Alas, that reservoir was largely drained away again during a Unizin presentation with the same title as this blog post. I went there expecting the presenters to answer that question for the audience.

Alack.

The main presentation was given by Anastasia Morrone of IUPUI, was probably the most straightforward and least hype-filled presentation about Unizin that I have heard so far. It was also short. Just when I was warming to it and figuring we’d get to the real meat, her last slide came up:

Split into groups of 5-7 people and discuss the following:

How can faculty, teaching center consultants, and learning technologists contribute to best practices with the evolving Unizin services?

Wait. What?

That’s right. They wanted us to tell them what Unizin means for digital learning. That might have been a good question to ask before they committed to spend a million dollars each on the initiative.

I joined one of the groups, resolving to try as hard as I could to keep my tongue in check and be constructive (or, at least, silent) for as long as I could. The very first comment in my group—not by me, I swear—was, “Before I can contribute, can somebody please explain to me what Unizin is?” It didn’t get any better from there. At the end of the breakout session, our group’s official answer was essentially, “Yeah, we don’t have any suggestions to contribute, so we’re hoping the other groups come up with something.” None of them did, really. The closest they came were a couple of vague comments on inclusive governance. I understand from a participant in one of the other groups that they simply refused to even try to answer the question. It was brutal.

Click here to view the embedded video.

Still, in the spirit of the good intentions behind their request for collaborative input, I will list here some possible ways in which Unizin could provide value, in descending order of credibility.

I’ll start with the moderately credible:

  • Provide a layer of support services on top of and around the LMS: This barely even gets mentioned by Unizin advocates but it is the one that makes the most sense to me. Increasingly, in addition to your LMS, you have a bunch of connected tools and services. It might be something basic like help desk support for the LMS itself. It might be figuring out how an external application like Voicethread works best with your LMS. As the LMS evolves into the hub of a larger ecosystem, it is putting increasing strain on IT department in everything from procurement to integration to ongoing support. Unizin could be a way of pooling resources across institutions to address those needs. If I were a CIO in a big university with lots of demands for LMS plug-in services, I would want this.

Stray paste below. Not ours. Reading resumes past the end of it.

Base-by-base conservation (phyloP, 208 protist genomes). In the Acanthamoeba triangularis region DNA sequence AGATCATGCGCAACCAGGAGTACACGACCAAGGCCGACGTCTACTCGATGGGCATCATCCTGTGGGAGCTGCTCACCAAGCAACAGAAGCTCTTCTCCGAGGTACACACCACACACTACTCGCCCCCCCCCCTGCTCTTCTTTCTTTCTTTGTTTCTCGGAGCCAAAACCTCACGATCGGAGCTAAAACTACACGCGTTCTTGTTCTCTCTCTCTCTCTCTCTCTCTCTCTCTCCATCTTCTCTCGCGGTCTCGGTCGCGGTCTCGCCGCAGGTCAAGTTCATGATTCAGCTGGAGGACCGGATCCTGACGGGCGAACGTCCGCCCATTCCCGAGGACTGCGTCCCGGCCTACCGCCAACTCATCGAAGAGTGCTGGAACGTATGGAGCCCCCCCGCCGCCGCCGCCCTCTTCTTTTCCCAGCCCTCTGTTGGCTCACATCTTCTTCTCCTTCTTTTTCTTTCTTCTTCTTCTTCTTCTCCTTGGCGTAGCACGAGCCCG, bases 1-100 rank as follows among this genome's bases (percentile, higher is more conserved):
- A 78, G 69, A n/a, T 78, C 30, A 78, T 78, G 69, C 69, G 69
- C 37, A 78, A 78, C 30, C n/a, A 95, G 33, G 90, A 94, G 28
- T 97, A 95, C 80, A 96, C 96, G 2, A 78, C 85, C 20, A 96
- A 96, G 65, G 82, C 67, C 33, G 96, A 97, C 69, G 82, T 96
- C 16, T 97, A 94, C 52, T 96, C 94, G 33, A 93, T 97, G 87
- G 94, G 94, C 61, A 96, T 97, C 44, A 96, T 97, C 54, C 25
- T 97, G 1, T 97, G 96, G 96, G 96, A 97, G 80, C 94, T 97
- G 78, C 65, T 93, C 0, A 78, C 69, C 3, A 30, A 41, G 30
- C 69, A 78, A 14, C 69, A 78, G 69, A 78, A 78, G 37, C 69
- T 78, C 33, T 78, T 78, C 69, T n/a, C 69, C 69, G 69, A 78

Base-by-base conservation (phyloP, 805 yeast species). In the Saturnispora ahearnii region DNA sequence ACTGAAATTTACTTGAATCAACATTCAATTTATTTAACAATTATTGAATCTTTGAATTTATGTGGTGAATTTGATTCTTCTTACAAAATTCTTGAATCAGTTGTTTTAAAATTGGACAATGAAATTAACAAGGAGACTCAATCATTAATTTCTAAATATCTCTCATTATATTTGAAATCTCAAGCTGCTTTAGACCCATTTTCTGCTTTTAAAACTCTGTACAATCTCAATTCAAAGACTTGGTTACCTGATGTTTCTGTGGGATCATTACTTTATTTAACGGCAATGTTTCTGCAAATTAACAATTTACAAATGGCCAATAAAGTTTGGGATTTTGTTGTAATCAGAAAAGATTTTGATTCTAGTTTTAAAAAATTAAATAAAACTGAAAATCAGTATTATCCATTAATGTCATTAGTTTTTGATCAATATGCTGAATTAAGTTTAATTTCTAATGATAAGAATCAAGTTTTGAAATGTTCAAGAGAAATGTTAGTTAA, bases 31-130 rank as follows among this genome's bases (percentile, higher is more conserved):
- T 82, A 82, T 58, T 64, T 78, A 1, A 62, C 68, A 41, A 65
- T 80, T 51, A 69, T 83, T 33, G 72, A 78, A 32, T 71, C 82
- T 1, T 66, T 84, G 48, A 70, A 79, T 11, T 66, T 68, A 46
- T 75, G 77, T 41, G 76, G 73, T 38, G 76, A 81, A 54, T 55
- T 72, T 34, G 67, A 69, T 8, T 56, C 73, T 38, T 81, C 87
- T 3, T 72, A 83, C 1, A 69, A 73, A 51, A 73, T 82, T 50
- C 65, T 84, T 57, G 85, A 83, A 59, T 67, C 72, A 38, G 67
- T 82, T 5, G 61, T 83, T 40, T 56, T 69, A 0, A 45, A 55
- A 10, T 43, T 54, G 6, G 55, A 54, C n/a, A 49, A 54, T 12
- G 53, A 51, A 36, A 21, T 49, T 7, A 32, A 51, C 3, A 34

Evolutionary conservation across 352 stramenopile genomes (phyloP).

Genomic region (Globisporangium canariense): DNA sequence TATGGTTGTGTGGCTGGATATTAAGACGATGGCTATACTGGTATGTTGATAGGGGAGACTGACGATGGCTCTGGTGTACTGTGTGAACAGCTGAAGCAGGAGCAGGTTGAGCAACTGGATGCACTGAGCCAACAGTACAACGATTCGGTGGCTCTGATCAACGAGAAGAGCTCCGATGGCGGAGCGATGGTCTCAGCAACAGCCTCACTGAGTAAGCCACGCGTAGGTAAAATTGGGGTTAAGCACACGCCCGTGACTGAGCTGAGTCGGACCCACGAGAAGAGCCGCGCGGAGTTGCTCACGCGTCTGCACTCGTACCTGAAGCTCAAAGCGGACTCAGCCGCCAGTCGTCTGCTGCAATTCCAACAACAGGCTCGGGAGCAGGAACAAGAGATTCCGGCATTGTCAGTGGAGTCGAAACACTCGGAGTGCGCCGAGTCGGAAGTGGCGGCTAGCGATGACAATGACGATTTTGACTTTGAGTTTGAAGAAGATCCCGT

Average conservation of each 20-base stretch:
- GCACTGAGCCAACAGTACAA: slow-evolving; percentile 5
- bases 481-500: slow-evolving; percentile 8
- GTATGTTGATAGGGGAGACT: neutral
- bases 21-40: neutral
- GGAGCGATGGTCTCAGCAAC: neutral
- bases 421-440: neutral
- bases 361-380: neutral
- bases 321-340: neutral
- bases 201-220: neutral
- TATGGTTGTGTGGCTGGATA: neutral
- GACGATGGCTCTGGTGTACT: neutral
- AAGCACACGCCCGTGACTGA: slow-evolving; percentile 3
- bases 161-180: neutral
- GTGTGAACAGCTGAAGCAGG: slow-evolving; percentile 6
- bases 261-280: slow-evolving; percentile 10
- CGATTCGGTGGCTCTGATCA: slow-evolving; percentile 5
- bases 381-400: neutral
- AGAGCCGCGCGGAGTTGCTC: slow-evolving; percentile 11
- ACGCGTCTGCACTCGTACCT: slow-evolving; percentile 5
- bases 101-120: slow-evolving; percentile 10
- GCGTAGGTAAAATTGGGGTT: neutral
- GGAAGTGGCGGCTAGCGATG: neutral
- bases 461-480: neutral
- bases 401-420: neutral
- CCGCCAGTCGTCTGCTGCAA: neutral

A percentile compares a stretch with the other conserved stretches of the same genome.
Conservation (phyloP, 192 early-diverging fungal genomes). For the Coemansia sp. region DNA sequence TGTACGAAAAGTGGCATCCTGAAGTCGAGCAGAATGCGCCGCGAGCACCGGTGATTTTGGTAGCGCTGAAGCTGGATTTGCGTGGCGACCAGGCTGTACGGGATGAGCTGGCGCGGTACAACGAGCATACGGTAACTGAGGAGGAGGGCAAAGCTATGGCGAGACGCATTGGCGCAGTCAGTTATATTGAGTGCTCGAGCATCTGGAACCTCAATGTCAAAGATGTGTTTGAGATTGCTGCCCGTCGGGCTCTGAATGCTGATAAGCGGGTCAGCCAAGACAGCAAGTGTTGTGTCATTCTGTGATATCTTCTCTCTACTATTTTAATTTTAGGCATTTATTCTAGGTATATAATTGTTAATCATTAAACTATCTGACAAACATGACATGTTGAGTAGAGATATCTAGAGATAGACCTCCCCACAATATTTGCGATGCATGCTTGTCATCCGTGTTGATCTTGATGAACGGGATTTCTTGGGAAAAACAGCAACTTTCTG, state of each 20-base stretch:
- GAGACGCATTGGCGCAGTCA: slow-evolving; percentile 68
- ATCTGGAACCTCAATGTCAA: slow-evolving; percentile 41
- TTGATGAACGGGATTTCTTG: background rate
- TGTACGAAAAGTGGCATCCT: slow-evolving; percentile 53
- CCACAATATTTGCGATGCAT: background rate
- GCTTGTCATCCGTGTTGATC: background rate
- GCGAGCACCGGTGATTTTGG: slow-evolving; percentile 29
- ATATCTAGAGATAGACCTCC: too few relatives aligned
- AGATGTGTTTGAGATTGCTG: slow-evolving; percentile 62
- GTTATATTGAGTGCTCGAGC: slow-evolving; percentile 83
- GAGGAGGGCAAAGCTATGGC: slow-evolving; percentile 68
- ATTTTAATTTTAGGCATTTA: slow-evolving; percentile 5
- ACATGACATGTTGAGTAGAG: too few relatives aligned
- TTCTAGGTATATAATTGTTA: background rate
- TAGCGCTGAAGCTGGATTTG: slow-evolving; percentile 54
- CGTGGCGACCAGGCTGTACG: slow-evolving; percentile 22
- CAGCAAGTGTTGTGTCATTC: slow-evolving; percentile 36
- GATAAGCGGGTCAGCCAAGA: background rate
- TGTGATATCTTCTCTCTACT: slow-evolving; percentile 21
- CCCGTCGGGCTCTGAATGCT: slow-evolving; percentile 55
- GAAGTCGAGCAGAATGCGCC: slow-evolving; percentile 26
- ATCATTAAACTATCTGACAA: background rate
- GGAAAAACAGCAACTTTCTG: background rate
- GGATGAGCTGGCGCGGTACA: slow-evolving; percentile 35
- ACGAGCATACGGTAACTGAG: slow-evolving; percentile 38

• Provide a university-controlled environment for open courses: Back when Instructure announced Canvas Network, I commented that the company had cannily targeted the issue that MOOC providers seemed to be taking over the branding, not to mention substantial design and delivery decisions, from their university “partners.” Canvas Network is marketed as “open courses for the rest of us.” By adopting Canvas as their LMS, Unizin gets this for free. Again, if I were a CIO or Provost at a school that was either MOOCing or MOOC-curious, I would want this.
  • Providing buying power: What vendor would not want to sew up a sales deal with ten large universities or university systems (and counting) through one sales process? So far it is unclear how much Unizin has gained in reality through group negotiations, but it’s credible that they could be saving significant money through group contracting.
  • Provide a technology-assisted vehicle for sharing course materials and possibly even course cross-registrations: The institutions involved are large, and most or all probably have specialty strengths in some curricula area or other. I could see them wanting to trade, say, an Arabic degree program for a financial technology degree program. You don’t need a common learning technology infrastructure to make this work, but having one would make it easier.